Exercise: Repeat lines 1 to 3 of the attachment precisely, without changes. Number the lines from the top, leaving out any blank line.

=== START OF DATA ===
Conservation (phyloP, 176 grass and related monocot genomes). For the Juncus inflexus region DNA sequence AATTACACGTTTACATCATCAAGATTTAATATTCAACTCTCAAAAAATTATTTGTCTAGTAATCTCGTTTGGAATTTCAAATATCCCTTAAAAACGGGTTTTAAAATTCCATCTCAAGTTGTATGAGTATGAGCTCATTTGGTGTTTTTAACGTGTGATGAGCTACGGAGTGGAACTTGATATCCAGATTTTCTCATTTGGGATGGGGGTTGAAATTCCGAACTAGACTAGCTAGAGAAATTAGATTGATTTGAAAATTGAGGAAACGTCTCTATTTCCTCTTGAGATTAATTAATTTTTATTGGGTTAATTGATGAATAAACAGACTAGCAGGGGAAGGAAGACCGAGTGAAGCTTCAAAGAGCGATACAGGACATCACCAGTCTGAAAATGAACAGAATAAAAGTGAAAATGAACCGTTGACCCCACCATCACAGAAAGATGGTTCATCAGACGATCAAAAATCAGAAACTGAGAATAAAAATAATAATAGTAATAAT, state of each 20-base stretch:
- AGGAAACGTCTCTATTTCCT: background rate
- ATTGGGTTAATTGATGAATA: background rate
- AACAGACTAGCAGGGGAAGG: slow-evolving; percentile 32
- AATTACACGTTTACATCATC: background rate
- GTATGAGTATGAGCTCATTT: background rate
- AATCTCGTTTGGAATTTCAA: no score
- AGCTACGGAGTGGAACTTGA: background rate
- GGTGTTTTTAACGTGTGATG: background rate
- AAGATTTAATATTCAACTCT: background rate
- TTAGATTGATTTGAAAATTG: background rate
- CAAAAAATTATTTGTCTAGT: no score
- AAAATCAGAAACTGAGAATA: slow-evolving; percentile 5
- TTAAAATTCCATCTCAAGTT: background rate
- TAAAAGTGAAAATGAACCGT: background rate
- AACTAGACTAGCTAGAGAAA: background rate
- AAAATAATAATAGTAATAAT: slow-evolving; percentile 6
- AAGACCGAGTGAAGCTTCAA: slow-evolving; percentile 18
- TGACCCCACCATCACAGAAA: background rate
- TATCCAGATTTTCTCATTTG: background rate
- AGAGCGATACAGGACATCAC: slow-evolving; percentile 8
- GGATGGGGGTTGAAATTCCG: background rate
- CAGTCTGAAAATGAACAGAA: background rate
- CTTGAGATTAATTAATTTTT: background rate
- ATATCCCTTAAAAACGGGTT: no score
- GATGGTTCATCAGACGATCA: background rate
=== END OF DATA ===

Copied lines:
Conservation (phyloP, 176 grass and related monocot genomes). For the Juncus inflexus region DNA sequence AATTACACGTTTACATCATCAAGATTTAATATTCAACTCTCAAAAAATTATTTGTCTAGTAATCTCGTTTGGAATTTCAAATATCCCTTAAAAACGGGTTTTAAAATTCCATCTCAAGTTGTATGAGTATGAGCTCATTTGGTGTTTTTAACGTGTGATGAGCTACGGAGTGGAACTTGATATCCAGATTTTCTCATTTGGGATGGGGGTTGAAATTCCGAACTAGACTAGCTAGAGAAATTAGATTGATTTGAAAATTGAGGAAACGTCTCTATTTCCTCTTGAGATTAATTAATTTTTATTGGGTTAATTGATGAATAAACAGACTAGCAGGGGAAGGAAGACCGAGTGAAGCTTCAAAGAGCGATACAGGACATCACCAGTCTGAAAATGAACAGAATAAAAGTGAAAATGAACCGTTGACCCCACCATCACAGAAAGATGGTTCATCAGACGATCAAAAATCAGAAACTGAGAATAAAAATAATAATAGTAATAAT, state of each 20-base stretch:
- AGGAAACGTCTCTATTTCCT: background rate
- ATTGGGTTAATTGATGAATA: background rate